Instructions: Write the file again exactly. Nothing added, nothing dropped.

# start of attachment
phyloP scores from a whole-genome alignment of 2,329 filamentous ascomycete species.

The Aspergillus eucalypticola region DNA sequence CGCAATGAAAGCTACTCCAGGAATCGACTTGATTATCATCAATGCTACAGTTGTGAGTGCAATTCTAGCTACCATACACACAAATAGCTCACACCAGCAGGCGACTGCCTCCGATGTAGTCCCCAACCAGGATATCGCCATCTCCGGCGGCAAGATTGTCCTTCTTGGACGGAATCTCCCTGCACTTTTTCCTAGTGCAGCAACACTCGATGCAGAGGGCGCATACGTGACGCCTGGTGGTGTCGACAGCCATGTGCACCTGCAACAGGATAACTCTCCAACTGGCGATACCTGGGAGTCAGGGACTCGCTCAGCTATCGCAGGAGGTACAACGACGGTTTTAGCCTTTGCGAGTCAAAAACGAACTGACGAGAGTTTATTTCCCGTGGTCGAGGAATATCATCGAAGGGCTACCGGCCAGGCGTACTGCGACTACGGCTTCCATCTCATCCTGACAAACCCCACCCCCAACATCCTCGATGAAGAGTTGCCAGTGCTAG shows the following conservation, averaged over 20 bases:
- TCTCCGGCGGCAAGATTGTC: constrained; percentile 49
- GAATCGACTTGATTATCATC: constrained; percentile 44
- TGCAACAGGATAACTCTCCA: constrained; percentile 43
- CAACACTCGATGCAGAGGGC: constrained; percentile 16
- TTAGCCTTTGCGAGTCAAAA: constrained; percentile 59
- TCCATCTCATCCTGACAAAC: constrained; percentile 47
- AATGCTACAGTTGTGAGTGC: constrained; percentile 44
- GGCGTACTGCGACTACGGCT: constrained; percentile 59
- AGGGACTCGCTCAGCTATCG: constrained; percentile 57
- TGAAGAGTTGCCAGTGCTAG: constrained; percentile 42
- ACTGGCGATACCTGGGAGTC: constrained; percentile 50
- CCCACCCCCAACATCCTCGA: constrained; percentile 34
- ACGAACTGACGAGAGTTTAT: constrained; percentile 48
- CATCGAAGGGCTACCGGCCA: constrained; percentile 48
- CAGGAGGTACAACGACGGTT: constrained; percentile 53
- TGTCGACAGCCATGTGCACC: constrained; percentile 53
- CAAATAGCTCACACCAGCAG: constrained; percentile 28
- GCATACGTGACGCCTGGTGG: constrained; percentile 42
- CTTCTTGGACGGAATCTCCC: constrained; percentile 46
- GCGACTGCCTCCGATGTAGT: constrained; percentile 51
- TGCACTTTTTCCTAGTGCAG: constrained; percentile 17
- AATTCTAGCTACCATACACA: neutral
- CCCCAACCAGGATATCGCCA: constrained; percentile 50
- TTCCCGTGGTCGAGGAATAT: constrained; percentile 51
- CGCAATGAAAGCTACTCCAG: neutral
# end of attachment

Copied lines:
phyloP scores from a whole-genome alignment of 2,329 filamentous ascomycete species.

The Aspergillus eucalypticola region DNA sequence CGCAATGAAAGCTACTCCAGGAATCGACTTGATTATCATCAATGCTACAGTTGTGAGTGCAATTCTAGCTACCATACACACAAATAGCTCACACCAGCAGGCGACTGCCTCCGATGTAGTCCCCAACCAGGATATCGCCATCTCCGGCGGCAAGATTGTCCTTCTTGGACGGAATCTCCCTGCACTTTTTCCTAGTGCAGCAACACTCGATGCAGAGGGCGCATACGTGACGCCTGGTGGTGTCGACAGCCATGTGCACCTGCAACAGGATAACTCTCCAACTGGCGATACCTGGGAGTCAGGGACTCGCTCAGCTATCGCAGGAGGTACAACGACGGTTTTAGCCTTTGCGAGTCAAAAACGAACTGACGAGAGTTTATTTCCCGTGGTCGAGGAATATCATCGAAGGGCTACCGGCCAGGCGTACTGCGACTACGGCTTCCATCTCATCCTGACAAACCCCACCCCCAACATCCTCGATGAAGAGTTGCCAGTGCTAG shows the following conservation, averaged over 20 bases:
- TCTCCGGCGGCAAGATTGTC: constrained; percentile 49
- GAATCGACTTGATTATCATC: constrained; percentile 44
- TGCAACAGGATAACTCTCCA: constrained; percentile 43
- CAACACTCGATGCAGAGGGC: constrained; percentile 16
- TTAGCCTTTGCGAGTCAAAA: constrained; percentile 59
- TCCATCTCATCCTGACAAAC: constrained; percentile 47
- AATGCTACAGTTGTGAGTGC: constrained; percentile 44
- GGCGTACTGCGACTACGGCT: constrained; percentile 59
- AGGGACTCGCTCAGCTATCG: constrained; percentile 57
- TGAAGAGTTGCCAGTGCTAG: constrained; percentile 42
- ACTGGCGATACCTGGGAGTC: constrained; percentile 50
- CCCACCCCCAACATCCTCGA: constrained; percentile 34
- ACGAACTGACGAGAGTTTAT: constrained; percentile 48
- CATCGAAGGGCTACCGGCCA: constrained; percentile 48
- CAGGAGGTACAACGACGGTT: constrained; percentile 53
- TGTCGACAGCCATGTGCACC: constrained; percentile 53
- CAAATAGCTCACACCAGCAG: constrained; percentile 28
- GCATACGTGACGCCTGGTGG: constrained; percentile 42
- CTTCTTGGACGGAATCTCCC: constrained; percentile 46
- GCGACTGCCTCCGATGTAGT: constrained; percentile 51
- TGCACTTTTTCCTAGTGCAG: constrained; percentile 17
- AATTCTAGCTACCATACACA: neutral
- CCCCAACCAGGATATCGCCA: constrained; percentile 50
- TTCCCGTGGTCGAGGAATAT: constrained; percentile 51
- CGCAATGAAAGCTACTCCAG: neutral